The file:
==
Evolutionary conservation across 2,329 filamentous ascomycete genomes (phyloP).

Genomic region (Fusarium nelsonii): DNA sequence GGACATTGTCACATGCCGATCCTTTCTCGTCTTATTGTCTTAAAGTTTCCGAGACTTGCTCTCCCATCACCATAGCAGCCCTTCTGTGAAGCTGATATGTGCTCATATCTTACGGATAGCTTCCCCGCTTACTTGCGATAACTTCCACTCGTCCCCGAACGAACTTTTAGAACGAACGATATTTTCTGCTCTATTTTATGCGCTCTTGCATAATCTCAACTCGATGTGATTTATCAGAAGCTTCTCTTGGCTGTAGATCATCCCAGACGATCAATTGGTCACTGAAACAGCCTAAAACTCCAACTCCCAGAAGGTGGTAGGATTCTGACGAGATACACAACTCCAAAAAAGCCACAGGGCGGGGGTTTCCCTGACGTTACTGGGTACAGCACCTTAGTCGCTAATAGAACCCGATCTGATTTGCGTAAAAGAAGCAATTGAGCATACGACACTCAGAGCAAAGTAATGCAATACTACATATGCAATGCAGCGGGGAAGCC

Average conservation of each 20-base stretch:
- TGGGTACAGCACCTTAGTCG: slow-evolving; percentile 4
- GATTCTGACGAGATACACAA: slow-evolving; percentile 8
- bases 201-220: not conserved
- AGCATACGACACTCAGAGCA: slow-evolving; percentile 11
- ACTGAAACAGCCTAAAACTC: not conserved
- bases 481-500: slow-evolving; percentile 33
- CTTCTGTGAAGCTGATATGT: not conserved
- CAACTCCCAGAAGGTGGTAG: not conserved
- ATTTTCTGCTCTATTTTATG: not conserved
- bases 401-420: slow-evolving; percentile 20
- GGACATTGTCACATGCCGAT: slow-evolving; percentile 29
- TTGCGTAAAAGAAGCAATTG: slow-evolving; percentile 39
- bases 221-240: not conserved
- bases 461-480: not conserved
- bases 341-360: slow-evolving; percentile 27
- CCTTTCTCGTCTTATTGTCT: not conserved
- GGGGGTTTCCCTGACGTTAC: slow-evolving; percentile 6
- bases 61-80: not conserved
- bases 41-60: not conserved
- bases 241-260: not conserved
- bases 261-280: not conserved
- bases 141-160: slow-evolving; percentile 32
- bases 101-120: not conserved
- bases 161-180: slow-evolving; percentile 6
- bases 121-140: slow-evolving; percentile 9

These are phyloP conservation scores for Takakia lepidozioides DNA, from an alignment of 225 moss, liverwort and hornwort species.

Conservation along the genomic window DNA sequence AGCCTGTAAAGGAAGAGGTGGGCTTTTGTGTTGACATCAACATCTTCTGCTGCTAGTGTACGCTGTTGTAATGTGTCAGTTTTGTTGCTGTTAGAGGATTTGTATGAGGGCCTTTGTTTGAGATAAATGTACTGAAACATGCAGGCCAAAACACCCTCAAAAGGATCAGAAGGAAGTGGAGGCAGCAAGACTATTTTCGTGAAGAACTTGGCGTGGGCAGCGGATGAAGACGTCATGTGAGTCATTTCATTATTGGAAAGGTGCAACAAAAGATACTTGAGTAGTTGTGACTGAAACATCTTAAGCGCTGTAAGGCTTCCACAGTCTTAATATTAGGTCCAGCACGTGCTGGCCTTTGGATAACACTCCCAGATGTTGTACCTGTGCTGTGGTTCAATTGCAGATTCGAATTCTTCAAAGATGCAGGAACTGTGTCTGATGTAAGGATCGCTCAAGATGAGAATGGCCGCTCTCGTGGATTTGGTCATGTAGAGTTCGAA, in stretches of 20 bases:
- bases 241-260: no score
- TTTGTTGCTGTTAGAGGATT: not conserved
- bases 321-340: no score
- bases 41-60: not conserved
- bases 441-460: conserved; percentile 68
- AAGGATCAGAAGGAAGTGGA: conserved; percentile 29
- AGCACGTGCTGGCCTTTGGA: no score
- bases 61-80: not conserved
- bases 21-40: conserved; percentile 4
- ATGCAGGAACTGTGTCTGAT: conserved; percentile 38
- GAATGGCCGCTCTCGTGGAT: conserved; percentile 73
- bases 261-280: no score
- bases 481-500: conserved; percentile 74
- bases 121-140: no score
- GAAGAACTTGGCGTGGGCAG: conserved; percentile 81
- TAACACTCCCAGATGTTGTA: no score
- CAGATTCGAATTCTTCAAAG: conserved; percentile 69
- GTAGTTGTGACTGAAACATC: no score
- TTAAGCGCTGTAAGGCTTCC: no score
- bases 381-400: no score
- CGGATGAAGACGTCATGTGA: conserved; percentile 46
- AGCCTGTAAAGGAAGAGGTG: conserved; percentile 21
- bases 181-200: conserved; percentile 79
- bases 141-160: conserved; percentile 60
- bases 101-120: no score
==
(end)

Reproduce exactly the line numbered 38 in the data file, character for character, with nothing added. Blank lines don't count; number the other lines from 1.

- bases 61-80: not conserved